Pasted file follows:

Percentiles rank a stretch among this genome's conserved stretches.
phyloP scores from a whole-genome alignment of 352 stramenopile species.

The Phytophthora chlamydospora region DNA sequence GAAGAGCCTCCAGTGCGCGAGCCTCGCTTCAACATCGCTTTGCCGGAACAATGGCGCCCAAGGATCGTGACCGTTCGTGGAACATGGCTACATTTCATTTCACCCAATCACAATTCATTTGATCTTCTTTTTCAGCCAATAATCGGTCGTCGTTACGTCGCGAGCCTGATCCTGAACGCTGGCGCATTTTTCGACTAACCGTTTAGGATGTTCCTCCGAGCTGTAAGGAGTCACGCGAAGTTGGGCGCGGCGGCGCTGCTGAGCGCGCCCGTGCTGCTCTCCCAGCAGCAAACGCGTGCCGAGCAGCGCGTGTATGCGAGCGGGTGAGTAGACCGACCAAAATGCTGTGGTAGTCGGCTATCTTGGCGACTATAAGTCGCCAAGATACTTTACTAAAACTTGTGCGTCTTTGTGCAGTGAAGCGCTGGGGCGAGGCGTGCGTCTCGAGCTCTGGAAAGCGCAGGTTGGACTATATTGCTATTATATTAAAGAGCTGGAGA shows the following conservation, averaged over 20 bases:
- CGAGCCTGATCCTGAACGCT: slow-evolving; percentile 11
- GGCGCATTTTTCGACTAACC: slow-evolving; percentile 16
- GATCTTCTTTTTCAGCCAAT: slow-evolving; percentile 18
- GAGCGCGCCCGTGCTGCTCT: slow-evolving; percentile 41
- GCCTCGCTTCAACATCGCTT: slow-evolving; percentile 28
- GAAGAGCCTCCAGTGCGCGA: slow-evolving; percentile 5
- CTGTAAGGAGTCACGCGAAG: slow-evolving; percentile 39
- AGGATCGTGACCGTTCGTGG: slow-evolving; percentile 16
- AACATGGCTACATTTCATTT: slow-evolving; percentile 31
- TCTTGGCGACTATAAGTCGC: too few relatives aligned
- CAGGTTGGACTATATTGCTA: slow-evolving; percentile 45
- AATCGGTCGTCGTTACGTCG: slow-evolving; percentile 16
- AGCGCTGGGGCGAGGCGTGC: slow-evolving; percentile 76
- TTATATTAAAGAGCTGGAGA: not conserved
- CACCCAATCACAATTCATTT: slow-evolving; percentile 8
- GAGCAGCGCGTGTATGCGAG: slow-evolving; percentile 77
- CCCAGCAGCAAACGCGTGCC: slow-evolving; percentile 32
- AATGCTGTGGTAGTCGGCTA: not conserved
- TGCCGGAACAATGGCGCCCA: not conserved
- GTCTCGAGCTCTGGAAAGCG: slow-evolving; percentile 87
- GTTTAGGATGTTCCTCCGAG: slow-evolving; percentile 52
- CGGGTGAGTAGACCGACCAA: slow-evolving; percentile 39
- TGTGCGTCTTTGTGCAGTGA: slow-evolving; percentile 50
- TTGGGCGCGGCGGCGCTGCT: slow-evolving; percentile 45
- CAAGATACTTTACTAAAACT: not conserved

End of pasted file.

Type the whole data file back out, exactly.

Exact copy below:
Percentiles rank a stretch among this genome's conserved stretches.
phyloP scores from a whole-genome alignment of 352 stramenopile species.

The Phytophthora chlamydospora region DNA sequence GAAGAGCCTCCAGTGCGCGAGCCTCGCTTCAACATCGCTTTGCCGGAACAATGGCGCCCAAGGATCGTGACCGTTCGTGGAACATGGCTACATTTCATTTCACCCAATCACAATTCATTTGATCTTCTTTTTCAGCCAATAATCGGTCGTCGTTACGTCGCGAGCCTGATCCTGAACGCTGGCGCATTTTTCGACTAACCGTTTAGGATGTTCCTCCGAGCTGTAAGGAGTCACGCGAAGTTGGGCGCGGCGGCGCTGCTGAGCGCGCCCGTGCTGCTCTCCCAGCAGCAAACGCGTGCCGAGCAGCGCGTGTATGCGAGCGGGTGAGTAGACCGACCAAAATGCTGTGGTAGTCGGCTATCTTGGCGACTATAAGTCGCCAAGATACTTTACTAAAACTTGTGCGTCTTTGTGCAGTGAAGCGCTGGGGCGAGGCGTGCGTCTCGAGCTCTGGAAAGCGCAGGTTGGACTATATTGCTATTATATTAAAGAGCTGGAGA shows the following conservation, averaged over 20 bases:
- CGAGCCTGATCCTGAACGCT: slow-evolving; percentile 11
- GGCGCATTTTTCGACTAACC: slow-evolving; percentile 16
- GATCTTCTTTTTCAGCCAAT: slow-evolving; percentile 18
- GAGCGCGCCCGTGCTGCTCT: slow-evolving; percentile 41
- GCCTCGCTTCAACATCGCTT: slow-evolving; percentile 28
- GAAGAGCCTCCAGTGCGCGA: slow-evolving; percentile 5
- CTGTAAGGAGTCACGCGAAG: slow-evolving; percentile 39
- AGGATCGTGACCGTTCGTGG: slow-evolving; percentile 16
- AACATGGCTACATTTCATTT: slow-evolving; percentile 31
- TCTTGGCGACTATAAGTCGC: too few relatives aligned
- CAGGTTGGACTATATTGCTA: slow-evolving; percentile 45
- AATCGGTCGTCGTTACGTCG: slow-evolving; percentile 16
- AGCGCTGGGGCGAGGCGTGC: slow-evolving; percentile 76
- TTATATTAAAGAGCTGGAGA: not conserved
- CACCCAATCACAATTCATTT: slow-evolving; percentile 8
- GAGCAGCGCGTGTATGCGAG: slow-evolving; percentile 77
- CCCAGCAGCAAACGCGTGCC: slow-evolving; percentile 32
- AATGCTGTGGTAGTCGGCTA: not conserved
- TGCCGGAACAATGGCGCCCA: not conserved
- GTCTCGAGCTCTGGAAAGCG: slow-evolving; percentile 87
- GTTTAGGATGTTCCTCCGAG: slow-evolving; percentile 52
- CGGGTGAGTAGACCGACCAA: slow-evolving; percentile 39
- TGTGCGTCTTTGTGCAGTGA: slow-evolving; percentile 50
- TTGGGCGCGGCGGCGCTGCT: slow-evolving; percentile 45
- CAAGATACTTTACTAAAACT: not conserved